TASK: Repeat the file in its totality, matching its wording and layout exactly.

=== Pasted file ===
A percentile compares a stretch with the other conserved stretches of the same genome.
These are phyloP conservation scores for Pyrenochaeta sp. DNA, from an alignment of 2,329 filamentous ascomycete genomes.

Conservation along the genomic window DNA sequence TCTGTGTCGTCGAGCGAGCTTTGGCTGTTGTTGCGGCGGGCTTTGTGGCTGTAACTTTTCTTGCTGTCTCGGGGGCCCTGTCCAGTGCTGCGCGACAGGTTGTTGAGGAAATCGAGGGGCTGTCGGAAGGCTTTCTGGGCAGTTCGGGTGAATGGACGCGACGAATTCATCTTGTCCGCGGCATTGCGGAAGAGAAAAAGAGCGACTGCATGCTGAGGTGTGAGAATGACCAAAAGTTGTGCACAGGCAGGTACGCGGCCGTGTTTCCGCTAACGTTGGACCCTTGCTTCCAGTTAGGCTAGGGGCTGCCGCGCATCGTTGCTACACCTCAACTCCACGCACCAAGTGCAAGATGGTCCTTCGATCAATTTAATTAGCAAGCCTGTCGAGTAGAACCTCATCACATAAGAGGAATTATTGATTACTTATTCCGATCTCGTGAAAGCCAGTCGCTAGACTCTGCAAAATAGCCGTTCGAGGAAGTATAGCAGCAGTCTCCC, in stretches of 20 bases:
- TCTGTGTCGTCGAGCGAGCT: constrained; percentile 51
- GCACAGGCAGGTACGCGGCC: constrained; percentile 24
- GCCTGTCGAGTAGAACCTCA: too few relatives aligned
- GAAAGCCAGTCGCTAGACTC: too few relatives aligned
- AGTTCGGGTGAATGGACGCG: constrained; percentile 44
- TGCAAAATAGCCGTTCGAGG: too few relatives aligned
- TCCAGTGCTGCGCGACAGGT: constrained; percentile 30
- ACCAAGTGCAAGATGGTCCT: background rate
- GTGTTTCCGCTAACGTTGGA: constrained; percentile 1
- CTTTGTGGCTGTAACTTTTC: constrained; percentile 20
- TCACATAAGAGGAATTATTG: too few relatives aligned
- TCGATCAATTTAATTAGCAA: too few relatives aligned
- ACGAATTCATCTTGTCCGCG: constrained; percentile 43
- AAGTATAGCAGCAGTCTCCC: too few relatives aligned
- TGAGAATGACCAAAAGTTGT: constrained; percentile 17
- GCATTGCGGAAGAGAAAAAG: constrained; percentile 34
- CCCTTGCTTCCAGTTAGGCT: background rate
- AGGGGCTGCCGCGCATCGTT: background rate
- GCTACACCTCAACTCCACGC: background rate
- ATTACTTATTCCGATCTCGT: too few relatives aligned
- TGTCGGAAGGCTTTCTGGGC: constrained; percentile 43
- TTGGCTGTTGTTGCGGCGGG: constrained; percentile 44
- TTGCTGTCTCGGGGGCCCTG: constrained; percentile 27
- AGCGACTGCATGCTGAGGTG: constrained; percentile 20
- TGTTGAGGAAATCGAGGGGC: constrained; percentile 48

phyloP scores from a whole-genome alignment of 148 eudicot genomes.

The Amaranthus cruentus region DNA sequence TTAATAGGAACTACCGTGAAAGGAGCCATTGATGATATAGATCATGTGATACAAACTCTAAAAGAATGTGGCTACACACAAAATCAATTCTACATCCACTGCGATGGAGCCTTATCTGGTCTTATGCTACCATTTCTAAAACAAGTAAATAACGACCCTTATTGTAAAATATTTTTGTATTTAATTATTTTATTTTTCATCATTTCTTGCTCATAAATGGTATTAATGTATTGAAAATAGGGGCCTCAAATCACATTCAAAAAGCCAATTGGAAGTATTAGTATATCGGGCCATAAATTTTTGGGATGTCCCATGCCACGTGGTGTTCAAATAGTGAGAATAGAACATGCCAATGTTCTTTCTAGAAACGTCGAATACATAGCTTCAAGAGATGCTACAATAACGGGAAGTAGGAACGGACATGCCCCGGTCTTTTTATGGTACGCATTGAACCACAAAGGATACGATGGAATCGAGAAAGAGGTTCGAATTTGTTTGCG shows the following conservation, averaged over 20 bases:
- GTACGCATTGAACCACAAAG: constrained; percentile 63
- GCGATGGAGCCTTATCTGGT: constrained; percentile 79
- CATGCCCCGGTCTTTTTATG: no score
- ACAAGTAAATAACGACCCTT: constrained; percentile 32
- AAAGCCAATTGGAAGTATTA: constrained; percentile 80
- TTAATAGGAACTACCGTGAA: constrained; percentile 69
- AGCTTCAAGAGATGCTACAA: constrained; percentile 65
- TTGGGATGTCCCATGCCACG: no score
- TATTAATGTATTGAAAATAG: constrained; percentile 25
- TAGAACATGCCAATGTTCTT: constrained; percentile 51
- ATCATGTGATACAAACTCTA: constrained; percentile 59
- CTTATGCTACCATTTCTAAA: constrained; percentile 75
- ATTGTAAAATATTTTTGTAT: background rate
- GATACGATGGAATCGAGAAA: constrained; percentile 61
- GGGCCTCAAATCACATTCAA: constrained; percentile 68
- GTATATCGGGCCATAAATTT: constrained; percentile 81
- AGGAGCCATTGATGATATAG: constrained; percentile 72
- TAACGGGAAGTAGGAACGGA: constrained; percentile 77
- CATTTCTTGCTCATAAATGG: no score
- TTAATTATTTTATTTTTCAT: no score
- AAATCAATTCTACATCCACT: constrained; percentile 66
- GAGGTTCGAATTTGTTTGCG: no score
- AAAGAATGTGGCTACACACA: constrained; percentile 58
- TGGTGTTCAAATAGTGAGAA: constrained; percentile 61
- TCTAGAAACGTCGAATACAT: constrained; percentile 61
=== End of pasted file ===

A percentile compares a stretch with the other conserved stretches of the same genome.
These are phyloP conservation scores for Pyrenochaeta sp. DNA, from an alignment of 2,329 filamentous ascomycete genomes.

Conservation along the genomic window DNA sequence TCTGTGTCGTCGAGCGAGCTTTGGCTGTTGTTGCGGCGGGCTTTGTGGCTGTAACTTTTCTTGCTGTCTCGGGGGCCCTGTCCAGTGCTGCGCGACAGGTTGTTGAGGAAATCGAGGGGCTGTCGGAAGGCTTTCTGGGCAGTTCGGGTGAATGGACGCGACGAATTCATCTTGTCCGCGGCATTGCGGAAGAGAAAAAGAGCGACTGCATGCTGAGGTGTGAGAATGACCAAAAGTTGTGCACAGGCAGGTACGCGGCCGTGTTTCCGCTAACGTTGGACCCTTGCTTCCAGTTAGGCTAGGGGCTGCCGCGCATCGTTGCTACACCTCAACTCCACGCACCAAGTGCAAGATGGTCCTTCGATCAATTTAATTAGCAAGCCTGTCGAGTAGAACCTCATCACATAAGAGGAATTATTGATTACTTATTCCGATCTCGTGAAAGCCAGTCGCTAGACTCTGCAAAATAGCCGTTCGAGGAAGTATAGCAGCAGTCTCCC, in stretches of 20 bases:
- TCTGTGTCGTCGAGCGAGCT: constrained; percentile 51
- GCACAGGCAGGTACGCGGCC: constrained; percentile 24
- GCCTGTCGAGTAGAACCTCA: too few relatives aligned
- GAAAGCCAGTCGCTAGACTC: too few relatives aligned
- AGTTCGGGTGAATGGACGCG: constrained; percentile 44
- TGCAAAATAGCCGTTCGAGG: too few relatives aligned
- TCCAGTGCTGCGCGACAGGT: constrained; percentile 30
- ACCAAGTGCAAGATGGTCCT: background rate
- GTGTTTCCGCTAACGTTGGA: constrained; percentile 1
- CTTTGTGGCTGTAACTTTTC: constrained; percentile 20
- TCACATAAGAGGAATTATTG: too few relatives aligned
- TCGATCAATTTAATTAGCAA: too few relatives aligned
- ACGAATTCATCTTGTCCGCG: constrained; percentile 43
- AAGTATAGCAGCAGTCTCCC: too few relatives aligned
- TGAGAATGACCAAAAGTTGT: constrained; percentile 17
- GCATTGCGGAAGAGAAAAAG: constrained; percentile 34
- CCCTTGCTTCCAGTTAGGCT: background rate
- AGGGGCTGCCGCGCATCGTT: background rate
- GCTACACCTCAACTCCACGC: background rate
- ATTACTTATTCCGATCTCGT: too few relatives aligned
- TGTCGGAAGGCTTTCTGGGC: constrained; percentile 43
- TTGGCTGTTGTTGCGGCGGG: constrained; percentile 44
- TTGCTGTCTCGGGGGCCCTG: constrained; percentile 27
- AGCGACTGCATGCTGAGGTG: constrained; percentile 20
- TGTTGAGGAAATCGAGGGGC: constrained; percentile 48

phyloP scores from a whole-genome alignment of 148 eudicot genomes.

The Amaranthus cruentus region DNA sequence TTAATAGGAACTACCGTGAAAGGAGCCATTGATGATATAGATCATGTGATACAAACTCTAAAAGAATGTGGCTACACACAAAATCAATTCTACATCCACTGCGATGGAGCCTTATCTGGTCTTATGCTACCATTTCTAAAACAAGTAAATAACGACCCTTATTGTAAAATATTTTTGTATTTAATTATTTTATTTTTCATCATTTCTTGCTCATAAATGGTATTAATGTATTGAAAATAGGGGCCTCAAATCACATTCAAAAAGCCAATTGGAAGTATTAGTATATCGGGCCATAAATTTTTGGGATGTCCCATGCCACGTGGTGTTCAAATAGTGAGAATAGAACATGCCAATGTTCTTTCTAGAAACGTCGAATACATAGCTTCAAGAGATGCTACAATAACGGGAAGTAGGAACGGACATGCCCCGGTCTTTTTATGGTACGCATTGAACCACAAAGGATACGATGGAATCGAGAAAGAGGTTCGAATTTGTTTGCG shows the following conservation, averaged over 20 bases:
- GTACGCATTGAACCACAAAG: constrained; percentile 63
- GCGATGGAGCCTTATCTGGT: constrained; percentile 79
- CATGCCCCGGTCTTTTTATG: no score
- ACAAGTAAATAACGACCCTT: constrained; percentile 32
- AAAGCCAATTGGAAGTATTA: constrained; percentile 80
- TTAATAGGAACTACCGTGAA: constrained; percentile 69
- AGCTTCAAGAGATGCTACAA: constrained; percentile 65
- TTGGGATGTCCCATGCCACG: no score
- TATTAATGTATTGAAAATAG: constrained; percentile 25
- TAGAACATGCCAATGTTCTT: constrained; percentile 51
- ATCATGTGATACAAACTCTA: constrained; percentile 59
- CTTATGCTACCATTTCTAAA: constrained; percentile 75
- ATTGTAAAATATTTTTGTAT: background rate
- GATACGATGGAATCGAGAAA: constrained; percentile 61
- GGGCCTCAAATCACATTCAA: constrained; percentile 68
- GTATATCGGGCCATAAATTT: constrained; percentile 81
- AGGAGCCATTGATGATATAG: constrained; percentile 72
- TAACGGGAAGTAGGAACGGA: constrained; percentile 77
- CATTTCTTGCTCATAAATGG: no score
- TTAATTATTTTATTTTTCAT: no score
- AAATCAATTCTACATCCACT: constrained; percentile 66
- GAGGTTCGAATTTGTTTGCG: no score
- AAAGAATGTGGCTACACACA: constrained; percentile 58
- TGGTGTTCAAATAGTGAGAA: constrained; percentile 61
- TCTAGAAACGTCGAATACAT: constrained; percentile 61